This shouldn’t be new information. How long have we been using outraged hashtags and pointed @s to bully companies with the threat of bad press to get better service? At least since I got my first iPhone and downloaded the Twitter app. (That day I’d angrily quit Optus in a fit of pique over my perception that they were stonewalling on giving me the device, walked into a Vodafone outlet where the girl behind the counter shyly asked me to read her poetry when she learnt I was a writer, and I subsequently told the world* I’d be sticking with the British multinational through poor coverage and convenient overseas data options.)

Alas, American runway specialists United Airlines failed to learn the lessons of 2009’s #optusfail, insouciantly carrying on with a questionable-to-say-the-least approach to customer service that seems to assume that (a) nobody has a portable TV studio with them at all times, and (b) those same nobodies certainly don’t have a nose for newsworthy happenings.

And so now we have a Hollywood blockbuster’s worth of footage showing a man being violently dragged from his plane seat and down the aisle by three security guards, complete with behind-the-scenes material of his busted lip and bleeding face. Was he a terrorist? Did he make a joke about a bomb? No. He was randomly chosen to be kicked off an overbooked flight to make room for a United employee, and refused to disembark. (Apparently he’s a doctor and had to see patients early the following day, but hey – whatever his reason, he paid for the ticket.)

Even by the increasingly insane standards of US flight security, this seems like a PR own goal – especially since United’s most recent media attention came from them banning teenage girls for wearing leggings. It seems like the sort of event that would have you, in a managerial position, saying, “Oh for f… – get the spin guy on the blower for me, would ya? We need to give this doctor bloke a lifetime upgrade to first class and a visit to the cockpit to shake the pilot’s hand. Oh, grab me a coffee while you’re up. Two and moo. Ta.”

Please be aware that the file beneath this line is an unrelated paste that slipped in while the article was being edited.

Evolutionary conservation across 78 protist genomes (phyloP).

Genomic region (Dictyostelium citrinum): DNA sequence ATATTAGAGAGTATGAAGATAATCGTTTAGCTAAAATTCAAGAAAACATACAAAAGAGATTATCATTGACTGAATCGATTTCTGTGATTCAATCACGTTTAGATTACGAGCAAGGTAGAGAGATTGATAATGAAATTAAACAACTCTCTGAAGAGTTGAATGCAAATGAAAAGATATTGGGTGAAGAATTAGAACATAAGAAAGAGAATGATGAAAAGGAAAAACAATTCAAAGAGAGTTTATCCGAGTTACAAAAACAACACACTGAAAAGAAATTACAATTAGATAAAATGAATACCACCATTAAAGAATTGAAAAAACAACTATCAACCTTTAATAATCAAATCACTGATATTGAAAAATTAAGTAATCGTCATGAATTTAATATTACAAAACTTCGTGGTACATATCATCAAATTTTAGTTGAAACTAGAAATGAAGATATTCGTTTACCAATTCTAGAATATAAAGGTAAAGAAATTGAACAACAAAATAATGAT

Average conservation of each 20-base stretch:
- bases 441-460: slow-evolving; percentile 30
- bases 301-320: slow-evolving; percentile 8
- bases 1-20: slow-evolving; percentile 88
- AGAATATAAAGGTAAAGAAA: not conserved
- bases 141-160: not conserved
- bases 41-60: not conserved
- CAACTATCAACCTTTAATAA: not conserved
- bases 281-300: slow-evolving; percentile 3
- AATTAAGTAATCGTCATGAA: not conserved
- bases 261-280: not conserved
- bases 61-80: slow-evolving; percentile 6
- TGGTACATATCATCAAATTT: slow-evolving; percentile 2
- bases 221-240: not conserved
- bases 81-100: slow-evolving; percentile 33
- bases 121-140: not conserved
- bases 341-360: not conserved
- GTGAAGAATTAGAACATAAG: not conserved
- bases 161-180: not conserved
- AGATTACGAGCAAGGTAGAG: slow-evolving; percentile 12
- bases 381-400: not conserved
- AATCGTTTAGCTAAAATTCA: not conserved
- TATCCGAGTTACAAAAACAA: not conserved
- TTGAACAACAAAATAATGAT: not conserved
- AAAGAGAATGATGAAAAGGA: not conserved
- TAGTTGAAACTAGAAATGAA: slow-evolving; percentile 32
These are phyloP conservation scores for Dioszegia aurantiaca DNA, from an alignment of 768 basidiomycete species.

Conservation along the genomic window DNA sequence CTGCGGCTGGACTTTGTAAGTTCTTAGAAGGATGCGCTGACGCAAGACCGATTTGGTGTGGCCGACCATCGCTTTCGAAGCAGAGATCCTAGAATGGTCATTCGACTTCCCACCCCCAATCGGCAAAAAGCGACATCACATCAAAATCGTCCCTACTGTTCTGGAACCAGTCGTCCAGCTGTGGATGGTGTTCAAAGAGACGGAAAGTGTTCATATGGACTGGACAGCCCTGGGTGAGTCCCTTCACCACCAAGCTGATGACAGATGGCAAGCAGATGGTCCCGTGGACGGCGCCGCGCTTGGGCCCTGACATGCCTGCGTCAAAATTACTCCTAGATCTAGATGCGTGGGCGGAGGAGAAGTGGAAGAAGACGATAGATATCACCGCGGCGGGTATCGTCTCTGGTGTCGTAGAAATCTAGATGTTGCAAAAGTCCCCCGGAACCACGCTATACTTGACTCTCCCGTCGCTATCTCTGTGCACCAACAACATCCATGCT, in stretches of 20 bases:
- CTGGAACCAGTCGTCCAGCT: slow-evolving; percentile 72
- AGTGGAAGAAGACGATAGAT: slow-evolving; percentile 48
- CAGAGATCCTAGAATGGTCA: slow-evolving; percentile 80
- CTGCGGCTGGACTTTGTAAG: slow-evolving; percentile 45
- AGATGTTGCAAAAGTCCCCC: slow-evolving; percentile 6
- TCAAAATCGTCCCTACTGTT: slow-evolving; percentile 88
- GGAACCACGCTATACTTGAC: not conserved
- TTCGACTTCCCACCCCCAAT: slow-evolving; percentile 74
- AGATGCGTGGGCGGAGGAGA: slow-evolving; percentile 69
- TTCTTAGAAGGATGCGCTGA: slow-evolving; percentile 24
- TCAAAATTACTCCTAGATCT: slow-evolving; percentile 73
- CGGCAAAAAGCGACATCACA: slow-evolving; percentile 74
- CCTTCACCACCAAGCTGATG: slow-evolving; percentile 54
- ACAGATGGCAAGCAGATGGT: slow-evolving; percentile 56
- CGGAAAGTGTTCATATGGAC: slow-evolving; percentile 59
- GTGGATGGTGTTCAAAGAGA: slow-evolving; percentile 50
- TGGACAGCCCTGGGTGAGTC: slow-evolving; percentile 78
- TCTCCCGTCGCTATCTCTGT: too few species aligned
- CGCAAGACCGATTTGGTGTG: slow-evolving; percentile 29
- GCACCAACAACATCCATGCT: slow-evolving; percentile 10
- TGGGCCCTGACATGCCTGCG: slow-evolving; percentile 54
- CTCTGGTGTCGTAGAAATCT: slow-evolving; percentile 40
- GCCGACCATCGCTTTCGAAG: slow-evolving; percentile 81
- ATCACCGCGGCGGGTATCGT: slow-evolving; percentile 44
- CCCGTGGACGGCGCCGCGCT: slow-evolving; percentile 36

Instead, here’s the official statement from United: “Flight 3411 from Chicago to Louisville was overbooked. After our team looked for volunteers, one customer refused to leave the aircraft voluntarily and law enforcement was asked to come to the gate. We apologise for the overbook situation. Further details on the removed customer should be directed to authorities.” Which… isn’t inspiring me to fly with them any time soon, even if CEO Oscar Munoz did follow up with this reassuring tweet, which has 5000 plus likes so far.

So what have we learned? Humane customer service trumps quality of product, and you should always make sure your network provider has strong enough coverage to get your citizen journalism uploaded and hashtagged as quickly as possible.

*My largely disinterested Twitter followers, who had been hoping for less entitled whinges about telcos and more Chaser-style funnies.